African-Amer­i­can fam­ily vic­tim of 2nd hate at­tack

The Denver Post - - NEWS - By Bruce Fin­ley Bruce Fin­ley: 303-954-1700, bfin­ley@den­ver­post.com or @fin­ley­bruce

A se­cond hate at­tack on an African-Amer­i­can fam­ily in Au­rora drove lead­ers to city hall Wed­nes­day where they vowed an ag­gres­sive in­ves­ti­ga­tion, la­ment­ing that con­tentious pres­i­den­tial elec­tion pol­i­tics are spilling through day-to-day life.

The at­tacks, in­volv­ing spray­painted “KKK” slurs on an apart­ment door and a “watch your back” note, brought the num­ber of bias-re­lated in­ci­dents re­ported to Au­rora Po­lice since the elec­tion to six. Au­rora po­lice said they’ve recorded 25 re­ports of hate crimes since Novem­ber 2015, about two a month, and that the rate has tripled.

It is a re­flec­tion of at­tacks hap­pen­ing na­tion­wide as Pres­i­dent-elect Don­ald Trump’s rise ap­par­ently has un­leashed an­gry sen­ti­ments di­rected at racial, gen­der and other iden­tity groups. The South­ern Poverty Law Cen­ter and civil lib­er­ties groups on Wed­nes­day re­peated calls urg­ing Trump to take a more force­ful stand dis­avow­ing at­tacks.

The law cen­ter doc­u­mented 867 hate-crime in­ci­dents na­tion­wide that hap­pened dur­ing the 10 days after the elec­tion, in­clud­ing 21 in Colorado. Of those in­ci­dents, a dozen tar­geted im­mi­grants, three tar­geted African-Amer­i­cans and two tar­geted women. Six hap­pened at schools grades K-12, five at uni­ver­si­ties and one at a gov­ern­ment build­ing in Long­mont.

Au­rora Mayor Steve Ho­gan ex­pressed frus­tra­tion and sad­ness after the lat­est at­tack Tues­day night, the se­cond tar­get­ing a woman and her fam­ily in a south­east­ern Au­rora apart­ment with slurs on her door and threats. No ar­rests have been made.

“We will not al­low anyone to be vic­tim­ized based upon the way they look or what they be­lieve. … This is not Au­rora. It’s not Colorado. It is not the United States of Amer­ica,” Ho­gan said. “It is the kind of thing that has to be ad­dressed. It can­not be ig­nored. It can­not be left alone.”

On Nov. 22, one or more at­tack­ers sprayed “KKK” on the apart­ment door while the woman and her daugh­ter were in­side. Po­lice said a neigh­bor across the hall no­ticed the door had been van­dal­ized. That neigh­bor called po­lice and then no­ti­fied the woman. Po­lice said the note amounted to a threat to hurt the woman and her fam­ily.

Po­lice said they’re still in­ves­ti­gat­ing, work­ing with ev­i­dence and vow­ing to do what­ever is nec­es­sary to pro­tect res­i­dents from bias-re­lated crimes.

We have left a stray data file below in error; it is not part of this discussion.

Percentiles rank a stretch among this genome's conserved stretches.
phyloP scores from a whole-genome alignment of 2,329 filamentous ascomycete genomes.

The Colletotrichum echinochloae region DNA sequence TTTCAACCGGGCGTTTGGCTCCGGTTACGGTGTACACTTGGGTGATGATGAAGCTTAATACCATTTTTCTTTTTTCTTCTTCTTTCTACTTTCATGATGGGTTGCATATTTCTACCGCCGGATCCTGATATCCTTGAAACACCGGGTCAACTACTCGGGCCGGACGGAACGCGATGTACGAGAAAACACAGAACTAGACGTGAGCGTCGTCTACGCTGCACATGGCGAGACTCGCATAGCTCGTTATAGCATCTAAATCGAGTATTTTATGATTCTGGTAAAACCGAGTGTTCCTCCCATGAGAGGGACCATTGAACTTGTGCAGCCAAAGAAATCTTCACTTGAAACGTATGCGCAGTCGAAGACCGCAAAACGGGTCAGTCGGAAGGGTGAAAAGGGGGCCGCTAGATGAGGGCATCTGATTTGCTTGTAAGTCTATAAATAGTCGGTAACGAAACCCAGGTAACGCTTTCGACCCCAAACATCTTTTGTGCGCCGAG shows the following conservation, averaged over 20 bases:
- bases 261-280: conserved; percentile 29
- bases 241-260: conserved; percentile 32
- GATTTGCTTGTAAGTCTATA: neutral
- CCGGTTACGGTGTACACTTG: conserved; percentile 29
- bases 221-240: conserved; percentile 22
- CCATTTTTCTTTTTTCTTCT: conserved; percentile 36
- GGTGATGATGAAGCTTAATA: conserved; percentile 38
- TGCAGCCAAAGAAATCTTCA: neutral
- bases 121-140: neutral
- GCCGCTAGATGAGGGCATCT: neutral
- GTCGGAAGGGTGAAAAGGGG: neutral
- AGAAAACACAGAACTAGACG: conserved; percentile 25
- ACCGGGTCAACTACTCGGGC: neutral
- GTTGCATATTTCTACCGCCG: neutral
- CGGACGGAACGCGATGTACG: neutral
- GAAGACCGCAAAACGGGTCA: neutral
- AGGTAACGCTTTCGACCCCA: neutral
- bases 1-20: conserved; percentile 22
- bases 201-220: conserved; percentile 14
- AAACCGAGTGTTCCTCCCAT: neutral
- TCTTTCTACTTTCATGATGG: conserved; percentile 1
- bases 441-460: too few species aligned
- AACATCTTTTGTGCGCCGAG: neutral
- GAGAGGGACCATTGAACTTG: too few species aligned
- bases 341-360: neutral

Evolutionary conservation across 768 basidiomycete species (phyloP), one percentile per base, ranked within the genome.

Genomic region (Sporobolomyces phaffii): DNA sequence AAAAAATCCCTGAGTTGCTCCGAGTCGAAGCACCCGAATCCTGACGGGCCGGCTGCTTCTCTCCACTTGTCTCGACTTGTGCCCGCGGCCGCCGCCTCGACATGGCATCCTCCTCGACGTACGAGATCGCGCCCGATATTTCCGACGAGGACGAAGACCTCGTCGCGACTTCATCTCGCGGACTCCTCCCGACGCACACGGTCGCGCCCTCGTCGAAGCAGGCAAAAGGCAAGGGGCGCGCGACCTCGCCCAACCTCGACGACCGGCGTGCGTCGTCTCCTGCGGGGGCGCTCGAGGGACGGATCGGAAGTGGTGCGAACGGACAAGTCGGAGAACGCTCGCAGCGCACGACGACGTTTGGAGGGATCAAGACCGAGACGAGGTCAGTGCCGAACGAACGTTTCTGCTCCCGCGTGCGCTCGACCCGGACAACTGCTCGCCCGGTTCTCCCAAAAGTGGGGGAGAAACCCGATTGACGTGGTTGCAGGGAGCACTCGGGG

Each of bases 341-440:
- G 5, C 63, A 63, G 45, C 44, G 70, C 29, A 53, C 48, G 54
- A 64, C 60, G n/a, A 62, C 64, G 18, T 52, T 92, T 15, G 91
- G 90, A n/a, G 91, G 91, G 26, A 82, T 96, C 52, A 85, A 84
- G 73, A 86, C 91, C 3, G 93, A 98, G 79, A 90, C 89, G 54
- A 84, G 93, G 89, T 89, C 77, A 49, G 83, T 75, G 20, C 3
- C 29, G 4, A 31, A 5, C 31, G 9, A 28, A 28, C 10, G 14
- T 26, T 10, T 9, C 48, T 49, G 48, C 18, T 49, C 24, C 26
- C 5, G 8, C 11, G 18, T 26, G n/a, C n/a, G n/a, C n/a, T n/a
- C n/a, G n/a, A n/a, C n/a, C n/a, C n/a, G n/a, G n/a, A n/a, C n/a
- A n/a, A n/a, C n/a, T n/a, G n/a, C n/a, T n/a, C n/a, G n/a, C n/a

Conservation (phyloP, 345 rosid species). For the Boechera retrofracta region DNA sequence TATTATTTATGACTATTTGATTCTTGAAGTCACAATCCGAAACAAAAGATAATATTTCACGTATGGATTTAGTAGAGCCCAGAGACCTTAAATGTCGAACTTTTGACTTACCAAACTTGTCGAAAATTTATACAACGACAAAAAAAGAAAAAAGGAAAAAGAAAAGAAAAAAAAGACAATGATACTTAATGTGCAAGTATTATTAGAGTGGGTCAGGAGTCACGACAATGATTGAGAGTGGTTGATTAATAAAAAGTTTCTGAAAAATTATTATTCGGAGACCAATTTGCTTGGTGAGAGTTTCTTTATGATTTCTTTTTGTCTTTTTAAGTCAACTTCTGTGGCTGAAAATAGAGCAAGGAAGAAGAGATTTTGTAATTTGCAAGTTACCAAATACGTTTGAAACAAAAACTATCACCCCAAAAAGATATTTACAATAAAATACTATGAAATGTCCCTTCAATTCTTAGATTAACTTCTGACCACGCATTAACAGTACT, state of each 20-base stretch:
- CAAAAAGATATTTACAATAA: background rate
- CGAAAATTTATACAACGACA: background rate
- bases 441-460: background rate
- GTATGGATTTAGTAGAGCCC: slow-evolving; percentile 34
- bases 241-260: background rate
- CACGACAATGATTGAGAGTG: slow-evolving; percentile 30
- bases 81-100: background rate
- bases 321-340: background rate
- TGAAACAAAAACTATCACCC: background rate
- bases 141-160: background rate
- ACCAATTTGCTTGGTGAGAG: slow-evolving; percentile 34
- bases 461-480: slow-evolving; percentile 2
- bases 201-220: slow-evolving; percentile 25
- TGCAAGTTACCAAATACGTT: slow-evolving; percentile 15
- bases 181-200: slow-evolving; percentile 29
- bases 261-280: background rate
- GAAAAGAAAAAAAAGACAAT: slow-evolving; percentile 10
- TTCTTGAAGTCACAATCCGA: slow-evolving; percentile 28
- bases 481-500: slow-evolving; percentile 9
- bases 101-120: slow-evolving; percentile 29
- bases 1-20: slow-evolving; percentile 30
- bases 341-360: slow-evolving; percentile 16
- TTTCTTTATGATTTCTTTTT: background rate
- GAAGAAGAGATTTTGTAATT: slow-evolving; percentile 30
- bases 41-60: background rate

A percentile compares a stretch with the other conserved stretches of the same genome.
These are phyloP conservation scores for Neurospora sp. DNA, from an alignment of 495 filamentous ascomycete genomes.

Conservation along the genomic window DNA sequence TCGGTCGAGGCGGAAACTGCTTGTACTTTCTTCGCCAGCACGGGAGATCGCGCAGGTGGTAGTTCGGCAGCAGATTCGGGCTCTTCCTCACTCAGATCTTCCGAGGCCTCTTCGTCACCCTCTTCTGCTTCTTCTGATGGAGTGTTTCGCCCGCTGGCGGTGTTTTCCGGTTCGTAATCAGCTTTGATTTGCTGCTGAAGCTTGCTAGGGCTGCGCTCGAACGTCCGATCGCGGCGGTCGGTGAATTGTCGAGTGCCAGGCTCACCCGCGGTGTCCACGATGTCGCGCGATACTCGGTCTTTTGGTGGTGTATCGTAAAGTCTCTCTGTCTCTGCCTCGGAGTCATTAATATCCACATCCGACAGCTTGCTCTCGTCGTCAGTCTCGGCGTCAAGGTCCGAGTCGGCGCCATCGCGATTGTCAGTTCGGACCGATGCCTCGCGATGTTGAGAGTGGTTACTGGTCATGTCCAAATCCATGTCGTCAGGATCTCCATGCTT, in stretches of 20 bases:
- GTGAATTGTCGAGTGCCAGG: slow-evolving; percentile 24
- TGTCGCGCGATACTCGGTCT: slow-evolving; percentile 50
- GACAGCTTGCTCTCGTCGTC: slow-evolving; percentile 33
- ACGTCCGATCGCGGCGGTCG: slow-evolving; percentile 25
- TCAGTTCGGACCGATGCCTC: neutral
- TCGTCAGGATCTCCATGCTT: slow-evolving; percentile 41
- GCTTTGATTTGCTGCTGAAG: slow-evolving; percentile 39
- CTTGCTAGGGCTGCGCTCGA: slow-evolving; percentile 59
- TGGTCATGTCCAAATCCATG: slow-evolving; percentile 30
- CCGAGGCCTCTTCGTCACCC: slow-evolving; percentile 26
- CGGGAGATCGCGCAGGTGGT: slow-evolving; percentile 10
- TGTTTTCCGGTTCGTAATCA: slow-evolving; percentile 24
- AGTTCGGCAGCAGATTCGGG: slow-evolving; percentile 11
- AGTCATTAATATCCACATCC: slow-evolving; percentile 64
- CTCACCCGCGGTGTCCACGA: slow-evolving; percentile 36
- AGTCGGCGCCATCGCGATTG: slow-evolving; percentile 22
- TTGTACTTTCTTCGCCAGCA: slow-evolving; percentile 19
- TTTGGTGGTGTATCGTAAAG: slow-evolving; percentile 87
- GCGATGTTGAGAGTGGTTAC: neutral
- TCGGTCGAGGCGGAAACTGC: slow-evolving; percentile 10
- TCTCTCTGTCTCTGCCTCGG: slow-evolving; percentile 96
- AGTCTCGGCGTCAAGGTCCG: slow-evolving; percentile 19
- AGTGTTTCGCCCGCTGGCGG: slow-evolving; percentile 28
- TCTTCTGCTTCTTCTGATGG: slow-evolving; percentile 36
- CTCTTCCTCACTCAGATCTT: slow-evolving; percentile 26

Tues­day night, van­dals com­mit­ted a sim­i­lar crime tar­get­ing the woman and her fam­ily with sprayed slurs and a note, po­lice said. The woman was home, po­lice said, adding they don’t know why she has been tar­geted.

Po­lice Chief Nick Metz de­clined to pro­vide de­tails and the woman asked that her name not be re­vealed. Metz urged help from the com­mu­nity. He said any bits of in­for­ma­tion could help make a dif­fer­ence. “There’s some­body out there who knows some­thing,” he said.

“We can all agree this year has been a very con­tentious year in pol­i­tics. That has spilled into what is hap­pen­ing in our com­mu­ni­ties,” Metz said. “We do know there have been other in­ci­dents that have not been re­ported to us.”

Com­mu­nity lead­ers joined po­lice and Ho­gan in Au­rora’s mu­nic­i­pal build­ing. Among them was Christ’s Church Apos­tolic preacher Almer Combs, who said he looks at fol­low­ers dur­ing wor­ship and sees peo­ple who ap­pear “trou­bled” in un­known ter­ri­tory.

“It may be the next four years, we don’t what’s go­ing to hap­pen,” Combs said. “Maybe some pain.”

Na­tion­wide, hate at­tacks have been linked to Trump re­fer­ring to “a new sher­iff in town” and ve­hi­cles and homes have been van­dal­ized.

“Trump should take the lead, the way Ge­orge W. Bush did after 9/11,” said Heidi Beirich, direc­tor of SPLC’s in­tel­li­gence project that tracks hate groups and ex­trem­ists. She re­ferred to the Bush visit to a mosque to quell fears after a break­out of at­tacks on U.S. Mus­lims.

“If Trump wanted to calm the wa­ters, he could do the same thing by com­ing out and force­fully con­demn­ing the vi­o­lence,” Beirich said. “He’s the pres­i­dent-elect, and many of th­ese acts have been done in his name. He should force­fully reject this, reject ha­tred and reject di­vi­sions.”

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